Saturday, July 20, 2013

KidCoder-Visual Basic- Review

For the past couple of months, my 13 year old son, Ryan has been learning Visual Basic (computer language) with the Kid Coder Visual Basic series from Homeschool Programming. This is a 2 semester course (which can be purchased separately or as a package.) Computer programming is a valuable skill that I think sometimes gets overlooked by homeschoolers

The first semester is Windows Programming, written for your 6th-8th grader*, and teaches the writing of graphical Windows programs using Visual Basic. This was easy to download and start immediately.  The first lesson teaches you about computers in general and walks you through the process of downloading Visual Basic (free).  I did the installation, but Ryan took over from there and was able to just work through these lessons completely on his own without any help from me. (Love that!) *My opinion on this is that it would be a valuable course even for your highschool students if they haven't been exposed to programming yet.  My 10 year old daughter is chomping at the bit to get started on this so I am going to let her try it.


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Prior to beginning this course, your student should be familiar with using a computer keyboard and mouse, know how to select and run programs as well as navigate application menu systems.  They should also know how to store and retrieve files on a hard disk.  Some familiarity with text editors and web browsers is also recommended.  Beyond that, they teach your student everything he/she needs to know step-by-step in a clear and easy to understand manner.

Chapters Include:

  1. Introduction to Computers
  2. Get Your Feet Wet
  3. Exploring Visual Basic Programs
  4. Data Types and Variables
  5. Basic Flow Control
  6. Getting User Input
  7. Working with Numbers
  8. Working with Strings
  9. Using the Debugger
  10. Loops in Programs
  11. Functions
  12. Arrays and Structures
  13. Distributing Your Programs
  14. Putting it All Together


Ryan has been able to just sit down and watch the video lessons/ read the text lesson and do the assignments. Since this is our summer break he has just been working on this a few times a week. This has worked for us and when we resume school in late August he will pick up where he left off with this same schedule. I have been so pleased with how easy this has been for him to do on his own.  He's finished about 8 of the 14 lessons (divided into 48) chapters. Chapters end with a review and a "your turn" section where the students actually performs the tasks learned in the lesson.

View sample pages and watch demo videos and pertinent information about getting started.

Since we need to finish the KidCoder: Windows Programming before beginning Kidcoder: Game Programming, I can share a brief overview of what is included rather than firsthand experience. 

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Game Programming is a 238 page book which has 14 Chapters divided into about 45 lessons and will teach your student (or you!) how to write your own computer games. (KidCoder: Windows Programming is a prerequisite).  This course will build on the Visual Basic skills learned in the Windows Programming Course.  Students will learn some simple game programming techniques and apply these to several games.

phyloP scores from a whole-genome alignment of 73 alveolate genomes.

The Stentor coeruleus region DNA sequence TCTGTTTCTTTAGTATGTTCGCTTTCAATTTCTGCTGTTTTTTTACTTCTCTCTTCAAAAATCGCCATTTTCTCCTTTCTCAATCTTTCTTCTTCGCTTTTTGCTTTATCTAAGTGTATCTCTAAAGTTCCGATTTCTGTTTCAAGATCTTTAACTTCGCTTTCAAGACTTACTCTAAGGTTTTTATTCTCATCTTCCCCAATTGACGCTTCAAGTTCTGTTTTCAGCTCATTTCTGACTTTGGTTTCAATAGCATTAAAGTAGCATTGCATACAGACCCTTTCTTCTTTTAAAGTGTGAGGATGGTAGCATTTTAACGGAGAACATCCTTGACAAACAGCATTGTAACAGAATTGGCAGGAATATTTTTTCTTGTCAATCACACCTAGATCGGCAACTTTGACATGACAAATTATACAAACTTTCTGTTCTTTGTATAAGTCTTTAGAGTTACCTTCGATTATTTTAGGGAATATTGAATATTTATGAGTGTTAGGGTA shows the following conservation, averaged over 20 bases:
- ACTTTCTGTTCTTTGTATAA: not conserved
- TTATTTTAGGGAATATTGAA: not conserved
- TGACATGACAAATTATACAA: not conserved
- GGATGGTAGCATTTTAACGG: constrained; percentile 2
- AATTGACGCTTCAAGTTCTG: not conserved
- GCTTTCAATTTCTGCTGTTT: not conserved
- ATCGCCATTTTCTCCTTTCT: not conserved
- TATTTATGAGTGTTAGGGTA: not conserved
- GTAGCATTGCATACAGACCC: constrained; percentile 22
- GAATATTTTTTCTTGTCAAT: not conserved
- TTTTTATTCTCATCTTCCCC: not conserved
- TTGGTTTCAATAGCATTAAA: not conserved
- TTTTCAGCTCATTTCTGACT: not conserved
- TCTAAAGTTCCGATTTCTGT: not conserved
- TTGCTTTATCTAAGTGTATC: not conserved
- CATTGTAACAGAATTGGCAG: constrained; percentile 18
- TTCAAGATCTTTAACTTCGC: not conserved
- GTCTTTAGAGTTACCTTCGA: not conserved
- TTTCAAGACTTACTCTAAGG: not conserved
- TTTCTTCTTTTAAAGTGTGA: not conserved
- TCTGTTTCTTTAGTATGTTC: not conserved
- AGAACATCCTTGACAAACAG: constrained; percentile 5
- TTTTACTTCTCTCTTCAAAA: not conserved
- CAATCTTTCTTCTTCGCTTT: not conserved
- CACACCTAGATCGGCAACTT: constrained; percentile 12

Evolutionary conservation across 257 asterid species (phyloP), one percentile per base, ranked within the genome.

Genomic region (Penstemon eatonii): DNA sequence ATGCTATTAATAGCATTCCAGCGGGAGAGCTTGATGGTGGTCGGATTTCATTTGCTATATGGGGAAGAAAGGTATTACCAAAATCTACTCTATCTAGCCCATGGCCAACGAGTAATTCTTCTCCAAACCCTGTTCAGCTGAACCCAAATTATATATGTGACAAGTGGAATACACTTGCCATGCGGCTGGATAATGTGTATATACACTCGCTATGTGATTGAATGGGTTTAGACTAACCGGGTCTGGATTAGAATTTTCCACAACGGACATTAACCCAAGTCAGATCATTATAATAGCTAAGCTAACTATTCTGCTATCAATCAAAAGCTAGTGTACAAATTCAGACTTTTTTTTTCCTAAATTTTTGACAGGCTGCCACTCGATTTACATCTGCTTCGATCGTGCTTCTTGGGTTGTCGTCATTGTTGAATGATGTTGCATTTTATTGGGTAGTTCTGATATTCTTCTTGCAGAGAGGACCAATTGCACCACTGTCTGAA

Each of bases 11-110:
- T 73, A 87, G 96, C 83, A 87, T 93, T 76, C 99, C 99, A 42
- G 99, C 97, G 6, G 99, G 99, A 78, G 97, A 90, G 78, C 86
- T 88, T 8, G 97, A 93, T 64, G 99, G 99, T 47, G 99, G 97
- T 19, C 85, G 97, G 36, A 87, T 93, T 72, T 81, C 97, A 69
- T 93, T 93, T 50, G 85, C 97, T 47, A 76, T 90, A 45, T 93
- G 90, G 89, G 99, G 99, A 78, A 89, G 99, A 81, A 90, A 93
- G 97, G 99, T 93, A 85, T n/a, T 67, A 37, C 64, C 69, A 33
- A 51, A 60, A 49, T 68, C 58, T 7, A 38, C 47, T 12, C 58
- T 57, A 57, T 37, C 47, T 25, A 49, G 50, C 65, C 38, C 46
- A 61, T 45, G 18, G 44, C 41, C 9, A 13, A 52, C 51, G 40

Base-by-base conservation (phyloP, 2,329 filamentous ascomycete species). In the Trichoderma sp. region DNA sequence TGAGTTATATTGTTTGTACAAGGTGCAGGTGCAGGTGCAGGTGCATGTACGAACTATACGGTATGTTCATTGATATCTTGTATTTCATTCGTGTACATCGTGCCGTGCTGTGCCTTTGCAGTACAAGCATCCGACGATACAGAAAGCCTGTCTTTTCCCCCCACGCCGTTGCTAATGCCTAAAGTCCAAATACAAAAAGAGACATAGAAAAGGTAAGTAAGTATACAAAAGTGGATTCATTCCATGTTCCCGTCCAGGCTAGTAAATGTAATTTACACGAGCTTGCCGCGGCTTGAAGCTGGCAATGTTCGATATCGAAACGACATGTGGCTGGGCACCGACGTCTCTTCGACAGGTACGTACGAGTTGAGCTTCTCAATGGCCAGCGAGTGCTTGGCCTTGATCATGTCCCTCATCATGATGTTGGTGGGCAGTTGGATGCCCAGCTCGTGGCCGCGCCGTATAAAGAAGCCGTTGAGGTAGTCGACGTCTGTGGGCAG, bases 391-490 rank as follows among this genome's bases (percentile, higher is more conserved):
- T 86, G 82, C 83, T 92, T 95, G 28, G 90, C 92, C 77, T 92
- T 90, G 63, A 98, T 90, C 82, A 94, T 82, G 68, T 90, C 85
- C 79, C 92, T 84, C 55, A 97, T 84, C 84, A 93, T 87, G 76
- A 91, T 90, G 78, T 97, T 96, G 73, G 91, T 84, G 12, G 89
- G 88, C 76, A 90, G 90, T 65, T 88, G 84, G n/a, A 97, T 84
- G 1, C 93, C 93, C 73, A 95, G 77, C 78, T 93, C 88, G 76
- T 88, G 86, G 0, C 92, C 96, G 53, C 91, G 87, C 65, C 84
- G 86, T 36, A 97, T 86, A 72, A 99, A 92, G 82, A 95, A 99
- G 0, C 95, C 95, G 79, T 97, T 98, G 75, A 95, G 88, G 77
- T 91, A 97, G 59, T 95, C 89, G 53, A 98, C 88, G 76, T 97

Course topics covered include: game design, screen coordinates, user input, graphics and drawing, images and animation, sprites, sound, artificial intelligence, saving games, games physics, and text and printing.  Within each chapter students work on a real game that uses the lesson topics.  

The games are fairly simple, but cool. (The games remind me of what I thought was a cool computer game back in the day!)  You can watch a video overview (this is similar to the style of the instructional videos including the narrator), or view samples from each course.

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Optional Instructional Videos are available. The videos are not intended to replace the Student Textbook, but they do reinforce every chapter and lesson. The same conceptual topics are covered using different examples and, in some cases, screen recordings of a real programmer accomplishing a task within the development environment.

Though the videos are an optional part of the program I highly recommend them. Especially if you have students who learn best with audio/visual instruction and not just reading through the text.  I think for us, just having the videos made it so much easier for Ryan to be able to work through it all on his own. He relied heavily on the videos.

Note: instructional videos are Flash-based and will play directly from your computer's DVD drive in your Flash-enabled web browser.

Check out these features:

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If you have a large family like I do you, will be happy to know that all of the children in your family may share a single student text between them. There are no consumables in any product, and siblings may share one computer or use different computers. (See conditions of use page for other situations.) We will continue to use this as part of our curriculum for this year and I foresee us using it for many years to come.

Purchase Kid Coder Visual Basic series as a package for $120 (courses only) or $145 (courses and videos).  You can also purchase the videos for $30.  (Semesters may also be purchased invidually.)


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Read more reviews on The Schoolhouse Review Crew blog.
Other programs being reviewed include:
KidCoder Web Series
TeenCoder C# Series
TeenCoder Java Series

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1 comment:

mahasiswa teladan said...

hi..Im student from Informatics engineering, this article is very informative, thanks for sharing :)

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